Primary Sources

Chronicles of the Incas, 1540

Pedro de Cieza de Léon

In 1535, Spanish conquistador Pedro de Cieza de Léon arrived in South America. Although he was a professional soldier and took part in the Spanish conquest, he developed an interest in the people and cultures of the region. He wrote his impressions and personal experiences in a book which became known as the Chronicles of the Incas. Since the Incas had no written records at the time of the conquest, we depend on conquistador accounts such as Cieza's for insight into the Inca civilization.

At the beginning of the new year the rulers of each village came to Cuzco, bringing their quipus, which told how many births there had been during the year, and how many deaths. In this way the Inca and the governors knew which of the Indians were poor, the women who had been widowed, whether they were able to pay their taxes, and how many men they could count on in the event of war, and many other things they considered highly important. The Incas took care to see that justice was meted [given] out, so much so that nobody ventured to commit a felony or theft. …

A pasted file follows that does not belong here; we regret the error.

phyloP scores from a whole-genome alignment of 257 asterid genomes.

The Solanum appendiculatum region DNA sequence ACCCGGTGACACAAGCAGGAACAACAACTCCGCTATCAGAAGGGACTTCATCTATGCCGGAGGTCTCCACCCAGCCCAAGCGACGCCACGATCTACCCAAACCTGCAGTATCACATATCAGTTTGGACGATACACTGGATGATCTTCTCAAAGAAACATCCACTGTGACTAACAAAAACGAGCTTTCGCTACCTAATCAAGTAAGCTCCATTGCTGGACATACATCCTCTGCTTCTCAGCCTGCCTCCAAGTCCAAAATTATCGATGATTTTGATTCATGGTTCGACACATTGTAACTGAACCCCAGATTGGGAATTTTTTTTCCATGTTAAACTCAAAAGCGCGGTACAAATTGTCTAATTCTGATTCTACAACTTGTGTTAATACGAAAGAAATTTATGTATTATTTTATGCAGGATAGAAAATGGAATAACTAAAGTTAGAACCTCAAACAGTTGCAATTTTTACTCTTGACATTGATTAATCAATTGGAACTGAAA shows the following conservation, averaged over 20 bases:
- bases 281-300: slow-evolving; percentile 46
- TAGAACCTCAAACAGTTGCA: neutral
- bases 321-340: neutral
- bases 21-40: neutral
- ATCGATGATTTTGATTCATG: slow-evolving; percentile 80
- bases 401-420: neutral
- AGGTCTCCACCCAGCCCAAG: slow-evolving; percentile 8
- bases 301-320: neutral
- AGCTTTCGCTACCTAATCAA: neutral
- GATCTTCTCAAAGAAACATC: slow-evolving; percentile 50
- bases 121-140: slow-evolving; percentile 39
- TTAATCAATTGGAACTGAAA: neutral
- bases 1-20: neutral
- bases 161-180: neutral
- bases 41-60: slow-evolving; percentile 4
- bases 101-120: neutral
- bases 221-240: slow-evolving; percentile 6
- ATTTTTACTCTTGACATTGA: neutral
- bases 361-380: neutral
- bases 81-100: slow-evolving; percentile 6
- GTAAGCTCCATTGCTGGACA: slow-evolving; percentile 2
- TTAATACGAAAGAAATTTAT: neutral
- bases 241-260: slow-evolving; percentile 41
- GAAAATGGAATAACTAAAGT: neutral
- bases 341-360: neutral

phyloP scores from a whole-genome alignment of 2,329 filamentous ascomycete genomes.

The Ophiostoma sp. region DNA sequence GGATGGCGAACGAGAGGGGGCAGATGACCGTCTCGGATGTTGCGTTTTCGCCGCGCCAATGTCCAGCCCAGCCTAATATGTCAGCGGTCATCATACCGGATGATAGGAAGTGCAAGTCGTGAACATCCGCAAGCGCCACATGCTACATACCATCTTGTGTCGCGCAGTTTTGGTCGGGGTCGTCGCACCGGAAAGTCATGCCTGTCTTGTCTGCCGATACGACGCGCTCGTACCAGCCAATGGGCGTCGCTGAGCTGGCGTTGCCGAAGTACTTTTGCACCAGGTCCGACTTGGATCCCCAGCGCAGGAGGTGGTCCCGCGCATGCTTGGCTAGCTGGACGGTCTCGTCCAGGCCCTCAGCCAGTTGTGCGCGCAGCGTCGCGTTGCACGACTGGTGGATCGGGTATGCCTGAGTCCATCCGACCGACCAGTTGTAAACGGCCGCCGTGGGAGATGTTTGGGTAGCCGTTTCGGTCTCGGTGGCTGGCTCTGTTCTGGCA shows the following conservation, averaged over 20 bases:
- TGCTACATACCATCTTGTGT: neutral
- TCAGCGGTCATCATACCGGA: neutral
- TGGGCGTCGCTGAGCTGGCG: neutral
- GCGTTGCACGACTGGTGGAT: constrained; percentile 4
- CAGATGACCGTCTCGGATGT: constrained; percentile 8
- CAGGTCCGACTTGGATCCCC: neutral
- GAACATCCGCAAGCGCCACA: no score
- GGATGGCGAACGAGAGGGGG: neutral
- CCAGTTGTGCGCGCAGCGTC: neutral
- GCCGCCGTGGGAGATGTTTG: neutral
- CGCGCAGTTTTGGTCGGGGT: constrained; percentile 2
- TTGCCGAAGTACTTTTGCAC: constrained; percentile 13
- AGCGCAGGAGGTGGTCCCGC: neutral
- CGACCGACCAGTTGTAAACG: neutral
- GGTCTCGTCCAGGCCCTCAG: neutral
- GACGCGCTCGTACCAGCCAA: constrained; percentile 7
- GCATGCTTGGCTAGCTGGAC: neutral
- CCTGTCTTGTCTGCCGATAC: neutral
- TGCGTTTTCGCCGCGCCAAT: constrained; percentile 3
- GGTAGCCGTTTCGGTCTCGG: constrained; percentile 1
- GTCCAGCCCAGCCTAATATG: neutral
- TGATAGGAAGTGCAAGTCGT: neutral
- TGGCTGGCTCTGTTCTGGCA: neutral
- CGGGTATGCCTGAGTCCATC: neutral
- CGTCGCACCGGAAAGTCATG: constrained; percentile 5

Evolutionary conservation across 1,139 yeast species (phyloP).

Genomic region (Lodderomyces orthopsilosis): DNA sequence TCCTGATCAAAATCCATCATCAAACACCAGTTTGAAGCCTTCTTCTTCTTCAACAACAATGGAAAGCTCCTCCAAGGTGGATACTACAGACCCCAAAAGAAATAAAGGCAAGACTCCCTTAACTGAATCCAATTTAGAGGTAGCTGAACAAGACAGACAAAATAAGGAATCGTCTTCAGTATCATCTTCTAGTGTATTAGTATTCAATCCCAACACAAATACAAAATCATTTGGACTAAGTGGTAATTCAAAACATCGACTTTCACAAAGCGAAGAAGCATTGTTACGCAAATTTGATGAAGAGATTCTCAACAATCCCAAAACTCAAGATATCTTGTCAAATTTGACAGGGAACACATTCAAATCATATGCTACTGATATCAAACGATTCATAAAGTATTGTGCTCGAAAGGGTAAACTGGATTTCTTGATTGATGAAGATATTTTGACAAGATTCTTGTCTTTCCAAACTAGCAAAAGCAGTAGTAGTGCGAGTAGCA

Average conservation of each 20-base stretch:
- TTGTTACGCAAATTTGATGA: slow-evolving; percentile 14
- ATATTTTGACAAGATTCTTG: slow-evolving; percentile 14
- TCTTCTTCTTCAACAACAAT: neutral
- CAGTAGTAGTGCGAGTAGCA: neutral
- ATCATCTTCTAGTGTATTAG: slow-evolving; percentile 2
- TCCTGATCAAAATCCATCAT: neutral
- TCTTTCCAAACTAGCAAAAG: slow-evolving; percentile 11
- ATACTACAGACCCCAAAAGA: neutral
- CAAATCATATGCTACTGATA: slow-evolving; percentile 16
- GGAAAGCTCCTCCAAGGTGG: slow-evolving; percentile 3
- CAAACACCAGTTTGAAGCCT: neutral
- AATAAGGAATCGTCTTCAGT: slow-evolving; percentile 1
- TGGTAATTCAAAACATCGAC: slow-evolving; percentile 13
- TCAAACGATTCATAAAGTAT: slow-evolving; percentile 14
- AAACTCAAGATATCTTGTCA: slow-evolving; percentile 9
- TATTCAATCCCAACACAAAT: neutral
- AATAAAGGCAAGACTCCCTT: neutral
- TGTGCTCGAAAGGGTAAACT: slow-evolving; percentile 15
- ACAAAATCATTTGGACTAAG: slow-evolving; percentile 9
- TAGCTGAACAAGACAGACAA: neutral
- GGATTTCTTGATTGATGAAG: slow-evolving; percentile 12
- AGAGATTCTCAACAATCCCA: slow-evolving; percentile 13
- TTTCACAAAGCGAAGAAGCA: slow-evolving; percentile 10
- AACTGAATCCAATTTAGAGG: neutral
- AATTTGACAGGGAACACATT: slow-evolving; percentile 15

As this kingdom was so vast, in each of the many provinces there were many storehouses filled with supplies and other needful things; thus, in times of war, wherever the armies went they drew upon the contents of these storehouses, without ever touching the supplies of their confederates [allies] or laying a finger on what they had in their settlements. … Then the storehouses were filled up once more with the tributes paid the Inca. If there came a lean year, the storehouses were opened and the provinces [regions] were lent what they needed in the way of supplies; then, in a year of abundance, they paid back all they had received. No one who was lazy or tried to live by the work of others was tolerated; everyone had to work. Thus on certain days each lord went to his lands and took the plow in hand and cultivated the earth, and did other things. Even the Incas themselves did this to set an example. And under their system there was none such in all the kingdom, for, if he had his health, he worked and lacked for nothing; and if he was ill, he received what he needed from the storehouses. And no rich man could deck himself out in more finery than the poor, or wear different clothing, except the rulers and the headmen, who, to maintain their dignity, were allowed great freedom and privilege.